Adrian Barath's century in his debut Test at Brisbane proved that the visiting West Indies team should not unnecessarily fear the Australians, batting great Brian Lara said.
Speaking at the Australian High Commission in Port of Spain, Lara said the youngster promises to be an interesting career and his 104-run knock in the second innings in the first Test proved there was not much to fear about the Australians.
"With Adrian Barath scoring runs, a debutant like him should tell the likes of Shivnarine Chanderpaul, Chris Gayle, Ramnaresh Sarwan, if he is back, and Dwayne Bravo that there is not much to be feared in the Australia cricket team," Lara said.
The West Indies side, under Chris Gayle, lost the series opener inside three days.
Incidentally, it was Lara who had spotted the special talent in Barath at the Queen's Park Oval when the youngster was just 11 and took him to watch matches in England in 2007.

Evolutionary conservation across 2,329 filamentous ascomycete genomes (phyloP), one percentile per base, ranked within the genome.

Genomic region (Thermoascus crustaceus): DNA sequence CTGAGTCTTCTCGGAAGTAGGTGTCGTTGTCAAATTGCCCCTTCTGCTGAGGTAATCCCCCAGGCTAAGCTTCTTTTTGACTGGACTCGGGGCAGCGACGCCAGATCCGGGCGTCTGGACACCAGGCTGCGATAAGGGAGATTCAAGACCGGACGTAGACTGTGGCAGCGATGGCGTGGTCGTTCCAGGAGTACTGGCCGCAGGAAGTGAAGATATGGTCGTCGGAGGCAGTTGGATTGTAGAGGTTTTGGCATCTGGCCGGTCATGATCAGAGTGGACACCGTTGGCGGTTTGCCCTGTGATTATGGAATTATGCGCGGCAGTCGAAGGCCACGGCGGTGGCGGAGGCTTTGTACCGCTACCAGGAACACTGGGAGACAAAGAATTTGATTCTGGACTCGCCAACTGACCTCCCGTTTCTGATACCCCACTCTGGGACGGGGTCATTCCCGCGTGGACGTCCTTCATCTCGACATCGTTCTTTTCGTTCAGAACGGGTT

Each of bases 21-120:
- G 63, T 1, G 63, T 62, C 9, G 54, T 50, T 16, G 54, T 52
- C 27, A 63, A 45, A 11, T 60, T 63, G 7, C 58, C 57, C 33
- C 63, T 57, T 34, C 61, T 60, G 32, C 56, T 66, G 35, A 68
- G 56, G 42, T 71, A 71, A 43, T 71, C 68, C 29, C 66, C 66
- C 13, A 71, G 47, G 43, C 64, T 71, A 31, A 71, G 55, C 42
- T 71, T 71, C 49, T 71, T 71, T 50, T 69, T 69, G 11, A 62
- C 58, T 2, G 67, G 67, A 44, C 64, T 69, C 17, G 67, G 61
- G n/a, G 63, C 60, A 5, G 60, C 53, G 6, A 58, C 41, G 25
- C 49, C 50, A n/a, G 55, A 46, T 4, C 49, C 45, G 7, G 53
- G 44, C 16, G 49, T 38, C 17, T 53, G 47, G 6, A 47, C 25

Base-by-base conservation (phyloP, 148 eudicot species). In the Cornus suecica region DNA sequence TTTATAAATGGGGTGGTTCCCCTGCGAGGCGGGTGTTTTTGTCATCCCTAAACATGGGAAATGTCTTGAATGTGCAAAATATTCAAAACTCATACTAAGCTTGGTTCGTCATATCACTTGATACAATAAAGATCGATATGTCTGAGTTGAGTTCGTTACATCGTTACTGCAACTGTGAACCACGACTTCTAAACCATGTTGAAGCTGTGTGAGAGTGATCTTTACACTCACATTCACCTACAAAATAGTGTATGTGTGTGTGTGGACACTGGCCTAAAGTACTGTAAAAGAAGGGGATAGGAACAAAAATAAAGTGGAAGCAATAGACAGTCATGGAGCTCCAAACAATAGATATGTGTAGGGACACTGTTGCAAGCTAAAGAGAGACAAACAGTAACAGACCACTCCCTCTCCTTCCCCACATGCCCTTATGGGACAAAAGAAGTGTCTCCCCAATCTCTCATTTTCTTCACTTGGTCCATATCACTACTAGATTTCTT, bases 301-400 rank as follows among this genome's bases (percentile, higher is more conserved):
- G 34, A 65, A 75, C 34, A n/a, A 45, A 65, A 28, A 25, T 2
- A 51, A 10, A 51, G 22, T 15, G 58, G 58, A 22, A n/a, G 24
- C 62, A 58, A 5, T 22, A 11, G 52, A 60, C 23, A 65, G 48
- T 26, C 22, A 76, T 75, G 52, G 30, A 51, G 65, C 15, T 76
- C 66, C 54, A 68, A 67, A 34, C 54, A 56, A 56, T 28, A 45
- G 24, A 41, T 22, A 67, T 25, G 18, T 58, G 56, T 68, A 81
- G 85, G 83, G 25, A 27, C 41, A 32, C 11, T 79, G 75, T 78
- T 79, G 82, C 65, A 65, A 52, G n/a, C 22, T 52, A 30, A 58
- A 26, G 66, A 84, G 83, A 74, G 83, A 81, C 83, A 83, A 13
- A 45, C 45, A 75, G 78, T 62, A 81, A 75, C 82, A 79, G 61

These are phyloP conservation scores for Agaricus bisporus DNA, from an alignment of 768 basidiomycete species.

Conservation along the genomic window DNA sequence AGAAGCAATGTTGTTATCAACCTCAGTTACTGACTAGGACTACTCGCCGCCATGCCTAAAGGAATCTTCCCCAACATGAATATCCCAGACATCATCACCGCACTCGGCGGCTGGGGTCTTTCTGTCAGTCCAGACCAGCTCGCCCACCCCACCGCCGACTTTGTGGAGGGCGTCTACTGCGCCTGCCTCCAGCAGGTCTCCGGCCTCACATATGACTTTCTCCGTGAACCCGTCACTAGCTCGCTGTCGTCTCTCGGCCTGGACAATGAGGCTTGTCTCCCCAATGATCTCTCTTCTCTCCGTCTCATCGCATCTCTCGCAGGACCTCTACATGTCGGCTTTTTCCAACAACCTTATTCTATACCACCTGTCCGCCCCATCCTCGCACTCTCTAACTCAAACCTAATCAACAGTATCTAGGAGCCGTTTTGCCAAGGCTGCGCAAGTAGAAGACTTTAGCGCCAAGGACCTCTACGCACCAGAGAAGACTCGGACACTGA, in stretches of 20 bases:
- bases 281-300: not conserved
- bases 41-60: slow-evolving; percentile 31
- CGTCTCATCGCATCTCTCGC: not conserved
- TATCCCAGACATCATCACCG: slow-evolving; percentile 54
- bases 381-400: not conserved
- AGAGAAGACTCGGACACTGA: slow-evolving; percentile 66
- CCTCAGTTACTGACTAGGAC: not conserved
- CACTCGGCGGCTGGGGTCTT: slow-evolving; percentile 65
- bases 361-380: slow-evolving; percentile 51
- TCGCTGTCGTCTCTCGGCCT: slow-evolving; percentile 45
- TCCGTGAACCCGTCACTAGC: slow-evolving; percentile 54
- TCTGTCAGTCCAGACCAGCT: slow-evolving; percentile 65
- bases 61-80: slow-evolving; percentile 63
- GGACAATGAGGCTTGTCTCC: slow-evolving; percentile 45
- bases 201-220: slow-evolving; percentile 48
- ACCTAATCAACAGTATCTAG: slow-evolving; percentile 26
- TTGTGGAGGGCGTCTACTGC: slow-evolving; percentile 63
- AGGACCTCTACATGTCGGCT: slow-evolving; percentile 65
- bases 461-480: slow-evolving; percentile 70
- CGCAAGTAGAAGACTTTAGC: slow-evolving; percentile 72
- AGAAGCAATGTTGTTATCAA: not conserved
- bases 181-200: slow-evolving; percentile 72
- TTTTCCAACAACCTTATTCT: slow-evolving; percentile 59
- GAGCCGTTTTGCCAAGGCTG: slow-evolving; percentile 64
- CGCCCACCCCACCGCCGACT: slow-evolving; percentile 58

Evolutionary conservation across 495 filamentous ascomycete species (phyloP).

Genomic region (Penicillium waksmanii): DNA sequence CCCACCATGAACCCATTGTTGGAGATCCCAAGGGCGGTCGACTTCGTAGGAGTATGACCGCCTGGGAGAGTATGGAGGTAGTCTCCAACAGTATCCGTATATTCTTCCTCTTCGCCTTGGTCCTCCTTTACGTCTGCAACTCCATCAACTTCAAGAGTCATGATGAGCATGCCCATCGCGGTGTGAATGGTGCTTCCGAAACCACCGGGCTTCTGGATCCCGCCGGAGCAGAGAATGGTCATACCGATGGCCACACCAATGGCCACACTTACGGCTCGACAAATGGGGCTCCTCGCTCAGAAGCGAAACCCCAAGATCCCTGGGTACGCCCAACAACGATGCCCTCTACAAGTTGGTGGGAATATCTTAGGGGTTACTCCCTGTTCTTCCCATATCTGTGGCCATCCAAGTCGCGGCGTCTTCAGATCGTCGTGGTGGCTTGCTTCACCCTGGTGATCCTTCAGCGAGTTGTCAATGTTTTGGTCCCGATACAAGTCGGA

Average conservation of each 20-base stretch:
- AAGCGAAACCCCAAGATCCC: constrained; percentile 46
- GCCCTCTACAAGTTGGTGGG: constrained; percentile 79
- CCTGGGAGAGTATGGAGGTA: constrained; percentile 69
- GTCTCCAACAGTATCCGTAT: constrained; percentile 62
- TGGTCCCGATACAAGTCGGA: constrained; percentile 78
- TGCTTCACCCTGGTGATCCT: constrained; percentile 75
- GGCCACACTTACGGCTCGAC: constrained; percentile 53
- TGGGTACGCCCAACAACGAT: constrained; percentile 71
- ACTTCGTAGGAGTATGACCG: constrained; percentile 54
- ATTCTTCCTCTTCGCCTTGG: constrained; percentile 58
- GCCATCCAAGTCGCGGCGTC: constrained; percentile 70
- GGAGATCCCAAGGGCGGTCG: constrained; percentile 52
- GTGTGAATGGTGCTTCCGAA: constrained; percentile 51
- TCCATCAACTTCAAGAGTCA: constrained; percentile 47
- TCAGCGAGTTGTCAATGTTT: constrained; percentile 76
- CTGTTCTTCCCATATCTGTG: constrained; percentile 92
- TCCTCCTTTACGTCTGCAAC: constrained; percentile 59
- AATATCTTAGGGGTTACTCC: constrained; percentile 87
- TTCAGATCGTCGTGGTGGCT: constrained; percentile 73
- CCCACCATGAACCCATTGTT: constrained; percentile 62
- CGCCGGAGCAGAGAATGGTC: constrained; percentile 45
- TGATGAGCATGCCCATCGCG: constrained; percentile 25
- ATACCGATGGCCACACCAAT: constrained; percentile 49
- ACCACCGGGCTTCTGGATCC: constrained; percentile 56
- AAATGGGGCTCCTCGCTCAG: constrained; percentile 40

Dwelling on Barath's century, Lara said, "You could see how compact, how solid (he plays) and you could tell that he is going to have a tremendous future. I congratulate him and his family and West Indies cricket for bringing somebody to the fore at this present time, when our cricket has been spiralling in the wrong direction."
Lara was speaking at an investiture ceremony where Australian Prime Minister Kevin Rudd bestowed on him the Order of Australia honour.
Lara praised the Australian system of grooming budding talents and said, "We can go to any island in the Caribbean and pick out a Gordon Greenidge or a Viv Richards and we must continue to do that. But if there is a country that shows what it takes to take a youngster from one level to the next it is Australia.
"Their infrastructure for sports is tremendous. The Australians did copy our style of cricket when we were top in the world, so it is only fitting for us to do so today (and copy from them as well)," Lara was quoted as saying by the Trinidad and Tobago Express.
Lara took the occasion to share his emotional attachment with Australia. "I scored my first Test century in Sydney. And I persuaded a young lady named Leasel Rovedas to name our first daughter Sydney. She fought a little bit but I think she understood the importance of that first century," said Lara as his daughter stood by him.